Induced pluripotent stem cells (iPSCs) can be used for autologous regenerative medicine to treat conditions such as spinal cord injuries and neuropathology-associated genetic disease. iPSCs can differentiate to neural progenitor cells (NPCs), a multipotent population that can give rise to all lineages of adult neural cells. However, a confounding limitation of neurons derived from iPSC-derived NPCs is that they are not genetically and functionally equivalent to adult neurons in vivo, rendering in vitro systems as sub-optimal surrogates. Furthermore, maturation of iPSC-derived neurons for regenerative medicine may improve clinical efficacy of neural cell transplants. Recent studies highlight the significance of micro-environmental factors such as hypoxia and mechanical force / pressure on stem cell maintenance and directed-differentiation to specific cell lineages, yet none have evaluated the combined contribution of these factors towards differentiation of iPSCs to NPCs and subsequent maturation of differentiated neurons. We demonstrate the biological impact of oxygen and atmospheric pressure on differentiation to NPCs from human iPSCs. Also, we explore how atmospheric pressure-mediated force can act with soluble factors to promote differentiation of NPCs to mature neurons. We used the AVATAR™, which allows tunable control of the microenvironment ex vivo, to allow precise control of physiologically-relevant levels of oxygen and pressure simultaneously. We demonstrate that combinatorial oxygen and pressure are significant drivers of NPC differentiation from iPSCs. We used settings for oxygen concentration (5% vs normoxia) and atmospheric pressure (2 PSI + atmospheric) during re-programming of fibroblasts to iPSCs and identified pressure-dependent increases in genes involved in re-modeling of the extra-cellular matrix and neural differentiation. We further show that in the absence of soluble differentiating factors, oxygen and pressure are sufficient to fully differentiate iPSCs to NPCs expressing PAX6, NES, and SOX2. When evaluating the effects of oxygen/pressure plus soluble factors for neural induction of iPSCs we see an increase in efficiency relative to a standard CO2 incubator workflow. We now are leveraging the differentiation potential of combinatorial oxygen and atmospheric pressure towards maturation of CNS neurons, astrocytes, and motor neurons. Our findings suggest that oxygen and pressure are important drivers of neural differentiation from human iPSCs, and that these factors have the potential to induce maturation of neurons such that they are better suited for translational studies in vitro and in the clinic.

Disclosures
Z. Pappalardo: A. Employment/Salary (full or part-time):; Xcell Biosciences Inc. L. Cassereau: A. Employment/Salary (full or part-time):; Xcell Biosciences Inc. B.A. Adams: A. Employment/Salary (full or part-time):; Xcell Biosciences Inc. E. Ownership Interest (stock, stock options, royalty, receipt of intellectual property rights/patent holder, excluding diversified mutual funds); Xcell Biosciences Inc. B. Downey: A. Employment/Salary (full or part-time):; Xcell Biosciences Inc. J. Lim: A. Employment/Salary (full or part-time):; Xcell Biosciences Inc. E. Ownership Interest (stock, stock options, royalty, receipt of intellectual property rights/patent holder, excluding diversified mutual funds); Xcell Biosciences Inc.

LINK: Society for Neuroscience

Grant Support
EDUC2-08391 CIRM bridges 2.0 to ZP

Posted in Chronic Spinal Cord Injury Research, Neuroscience Abstracts, Regenerative Medicine, Spinal Research, Stem Cell Research | Tagged , | 1 Comment

Differentiation and single cell RNA sequencing of V2a interneurons from human pluripotent stem cells

Authors
*J. BUTTS1, D. A. MCCREEDY2, J. A. MARTINEZ-VARGAS3, C. A. GIFFORD4, L. J. NOBLE-HAEUSSLEIN5, T. C. MCDEVITT4;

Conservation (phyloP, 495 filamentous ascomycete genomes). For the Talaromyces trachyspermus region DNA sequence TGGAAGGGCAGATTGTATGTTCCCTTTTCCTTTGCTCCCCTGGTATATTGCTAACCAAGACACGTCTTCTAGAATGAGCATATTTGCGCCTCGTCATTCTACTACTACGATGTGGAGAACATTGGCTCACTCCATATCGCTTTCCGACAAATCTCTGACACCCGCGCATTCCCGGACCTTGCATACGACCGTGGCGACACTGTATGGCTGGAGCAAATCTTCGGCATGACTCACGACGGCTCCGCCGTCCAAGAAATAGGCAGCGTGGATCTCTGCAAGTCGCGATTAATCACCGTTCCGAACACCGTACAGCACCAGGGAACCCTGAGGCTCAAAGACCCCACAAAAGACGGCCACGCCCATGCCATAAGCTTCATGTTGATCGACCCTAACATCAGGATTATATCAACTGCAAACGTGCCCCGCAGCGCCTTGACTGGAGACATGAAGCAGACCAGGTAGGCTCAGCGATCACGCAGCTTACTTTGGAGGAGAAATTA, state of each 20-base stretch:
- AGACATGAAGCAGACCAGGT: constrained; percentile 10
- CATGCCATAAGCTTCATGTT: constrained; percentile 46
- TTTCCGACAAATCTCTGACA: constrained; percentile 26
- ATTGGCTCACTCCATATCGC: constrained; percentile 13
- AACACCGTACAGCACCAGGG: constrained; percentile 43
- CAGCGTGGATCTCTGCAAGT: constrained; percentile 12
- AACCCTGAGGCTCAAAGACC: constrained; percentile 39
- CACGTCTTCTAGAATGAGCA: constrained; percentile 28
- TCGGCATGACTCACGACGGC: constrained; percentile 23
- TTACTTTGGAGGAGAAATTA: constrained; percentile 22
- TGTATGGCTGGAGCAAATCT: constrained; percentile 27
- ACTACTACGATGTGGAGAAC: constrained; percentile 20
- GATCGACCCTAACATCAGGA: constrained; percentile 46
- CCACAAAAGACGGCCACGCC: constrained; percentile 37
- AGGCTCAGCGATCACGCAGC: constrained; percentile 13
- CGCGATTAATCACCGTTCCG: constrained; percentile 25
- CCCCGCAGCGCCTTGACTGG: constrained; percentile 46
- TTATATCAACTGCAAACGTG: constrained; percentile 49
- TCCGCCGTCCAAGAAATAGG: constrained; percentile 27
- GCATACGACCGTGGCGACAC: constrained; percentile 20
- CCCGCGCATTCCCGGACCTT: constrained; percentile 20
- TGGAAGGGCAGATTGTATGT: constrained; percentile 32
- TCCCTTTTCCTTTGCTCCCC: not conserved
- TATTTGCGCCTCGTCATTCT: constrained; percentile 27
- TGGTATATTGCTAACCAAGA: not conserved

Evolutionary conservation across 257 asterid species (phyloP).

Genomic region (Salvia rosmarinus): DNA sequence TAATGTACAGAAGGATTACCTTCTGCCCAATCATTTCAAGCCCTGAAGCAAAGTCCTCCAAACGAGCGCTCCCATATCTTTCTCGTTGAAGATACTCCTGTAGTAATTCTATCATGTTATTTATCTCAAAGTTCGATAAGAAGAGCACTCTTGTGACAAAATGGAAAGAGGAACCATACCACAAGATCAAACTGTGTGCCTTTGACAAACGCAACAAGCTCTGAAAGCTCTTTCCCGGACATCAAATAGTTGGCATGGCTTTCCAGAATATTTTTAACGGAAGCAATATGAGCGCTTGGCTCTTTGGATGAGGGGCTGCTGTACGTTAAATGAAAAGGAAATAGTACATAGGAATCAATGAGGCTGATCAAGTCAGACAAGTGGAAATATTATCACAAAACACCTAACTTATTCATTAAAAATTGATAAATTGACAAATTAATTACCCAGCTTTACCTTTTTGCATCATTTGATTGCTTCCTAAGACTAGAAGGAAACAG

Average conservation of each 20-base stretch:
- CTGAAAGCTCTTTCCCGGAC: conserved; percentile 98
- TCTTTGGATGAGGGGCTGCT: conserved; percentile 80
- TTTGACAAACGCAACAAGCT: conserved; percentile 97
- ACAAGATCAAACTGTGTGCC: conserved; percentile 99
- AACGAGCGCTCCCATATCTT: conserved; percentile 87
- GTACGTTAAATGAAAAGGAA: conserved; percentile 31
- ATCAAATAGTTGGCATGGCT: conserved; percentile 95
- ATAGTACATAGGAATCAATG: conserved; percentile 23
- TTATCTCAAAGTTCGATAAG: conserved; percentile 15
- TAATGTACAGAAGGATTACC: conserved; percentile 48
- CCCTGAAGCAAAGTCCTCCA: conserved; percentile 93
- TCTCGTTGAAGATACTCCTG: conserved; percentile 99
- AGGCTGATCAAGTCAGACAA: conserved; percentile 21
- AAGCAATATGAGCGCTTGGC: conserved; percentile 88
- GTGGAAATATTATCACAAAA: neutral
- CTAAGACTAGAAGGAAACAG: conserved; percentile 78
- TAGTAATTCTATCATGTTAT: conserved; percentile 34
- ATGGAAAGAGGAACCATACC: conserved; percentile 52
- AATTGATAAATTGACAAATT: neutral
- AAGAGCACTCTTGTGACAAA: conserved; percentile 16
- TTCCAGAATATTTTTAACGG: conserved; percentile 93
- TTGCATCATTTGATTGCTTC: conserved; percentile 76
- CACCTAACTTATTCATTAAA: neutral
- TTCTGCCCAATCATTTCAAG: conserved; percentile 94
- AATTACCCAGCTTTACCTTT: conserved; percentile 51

1Bioengineering, Gladstone Inst. of Cardiovasc. Dis., San Francisco, CA; 2Neurolog. Surgery, UCSF, San Francisco, CA; 3Univ. of California – Berkeley, Berkeley, CA; 4Gladstone Inst., San Francisco, CA; 5Dept. of Neurosurg and Physical Therapy and Rehabil. Sci., Univ. California, San Francisco, CA
Disclosures
J. Butts: None. D.A. McCreedy: None. J.A. Martinez-Vargas: None. C.A. Gifford: None. L.J. Noble-Haeusslein: None. T.C. McDevitt: None.

LINK: Society for Neuroscience

V2a interneurons (INs) are a critical population of neurons found in the hindbrain and spinal cord that are necessary for coordinated motor function, including control of breathing and locomotion. V2a INs span several spinal cord segments and relay excitatory information to adjacent INs and downstream motor neurons. While studies of murine V2a INs have provided critical early characterization of this population, there is no robust source of human V2a INs to phenotypically characterize this cell population in vitro as a potential therapy for human motor dysfunction. Therefore, we recently described a protocol to differentiate V2a INs, marked by the CHX10 transcription factor, from human pluripotent stem cells (hPSCs). Drawing inspiration from neural tube development, the critical signaling molecules retinoic acid (RA), Purmorphamine (Pur, a Shh agonist), and DAPT (a Notch inhibitor) were varied systematically until a CHX10+ population of approximately 30% was obtained with 100nM RA, 100nM Pur, and 1μM DAPT. After starting with human ESCs (H7), the protocol was reproduced in three additional hPSC lines (H1 ESCs, WTC and WTB induced PSCs), to yield CHX10 percentages between 25-50%. Expression of V2a IN lineage markers (CHX10, SOX14) was highly upregulated (~100-fold) when compared to a published motor neuron protocol. Single cell RNA sequencing was performed to identify the cell populations in the V2a IN differentiation. K-means clustering of twelve principle components revealed seven distinct cell populations including mature neurons, progenitor neurons, and glial cells. The cluster containing the majority of CHX10-expressing cells also expressed other markers of V2a interneurons (SOX21 and SHOX2), as well as genes associated with a glutamatergic phenotype (PCP4 and OAT). V2a cultures expressed a mature glutamatergic neuronal phenotypic (NeuN+ and VGlut2+) and demonstrated increased action potential frequency when cultured for up to 60 days. To determine if V2a interneuron cultures could integrate with the endogenous spinal cord, dissociated cultures were transplanted into T9 vertebrae of uninjured mice and resulted in survival and neurite extension greater than 5mm rostral and caudal to the transplantation site. Transplanted cells expressed the presynaptic maker synaptophysin on neurite terminals adjacent to host NeuN+ neurons, indicating integration with host circuitry. In summary, we have developed the first protocol to differentiate V2a INs from hPSCs that will allow for further characterization of novel phenotypic and electrophysiological properties of these cells.